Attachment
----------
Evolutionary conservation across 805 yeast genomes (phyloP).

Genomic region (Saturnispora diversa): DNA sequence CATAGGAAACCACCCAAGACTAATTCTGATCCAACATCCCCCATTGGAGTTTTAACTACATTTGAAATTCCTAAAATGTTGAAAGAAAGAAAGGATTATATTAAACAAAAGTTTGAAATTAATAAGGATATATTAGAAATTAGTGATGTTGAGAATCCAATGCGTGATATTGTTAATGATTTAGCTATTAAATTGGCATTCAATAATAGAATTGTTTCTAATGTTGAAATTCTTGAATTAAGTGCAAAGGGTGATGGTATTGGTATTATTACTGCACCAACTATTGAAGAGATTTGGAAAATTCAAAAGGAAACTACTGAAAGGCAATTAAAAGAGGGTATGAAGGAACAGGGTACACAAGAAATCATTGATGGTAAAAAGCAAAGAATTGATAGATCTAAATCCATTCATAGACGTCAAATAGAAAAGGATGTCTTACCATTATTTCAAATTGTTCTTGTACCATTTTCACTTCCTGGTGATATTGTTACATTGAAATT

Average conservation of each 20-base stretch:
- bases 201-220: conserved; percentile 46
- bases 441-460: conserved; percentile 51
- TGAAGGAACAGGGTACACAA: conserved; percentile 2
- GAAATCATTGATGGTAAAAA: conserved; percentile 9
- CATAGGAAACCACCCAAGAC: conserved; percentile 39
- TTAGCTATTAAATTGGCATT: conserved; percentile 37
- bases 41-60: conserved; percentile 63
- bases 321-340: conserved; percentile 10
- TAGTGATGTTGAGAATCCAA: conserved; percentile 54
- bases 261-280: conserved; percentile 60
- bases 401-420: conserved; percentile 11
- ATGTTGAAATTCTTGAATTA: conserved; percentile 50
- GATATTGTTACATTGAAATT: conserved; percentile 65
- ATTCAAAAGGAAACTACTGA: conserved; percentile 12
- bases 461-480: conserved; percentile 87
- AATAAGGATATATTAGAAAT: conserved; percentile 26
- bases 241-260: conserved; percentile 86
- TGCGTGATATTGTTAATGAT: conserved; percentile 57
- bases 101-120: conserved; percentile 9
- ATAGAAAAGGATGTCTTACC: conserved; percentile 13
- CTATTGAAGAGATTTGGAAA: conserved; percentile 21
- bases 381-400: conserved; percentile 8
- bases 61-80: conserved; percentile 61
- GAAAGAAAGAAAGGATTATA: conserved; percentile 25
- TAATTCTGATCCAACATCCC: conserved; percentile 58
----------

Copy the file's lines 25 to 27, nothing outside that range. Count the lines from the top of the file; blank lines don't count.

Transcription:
- bases 381-400: conserved; percentile 8
- bases 61-80: conserved; percentile 61
- GAAAGAAAGAAAGGATTATA: conserved; percentile 25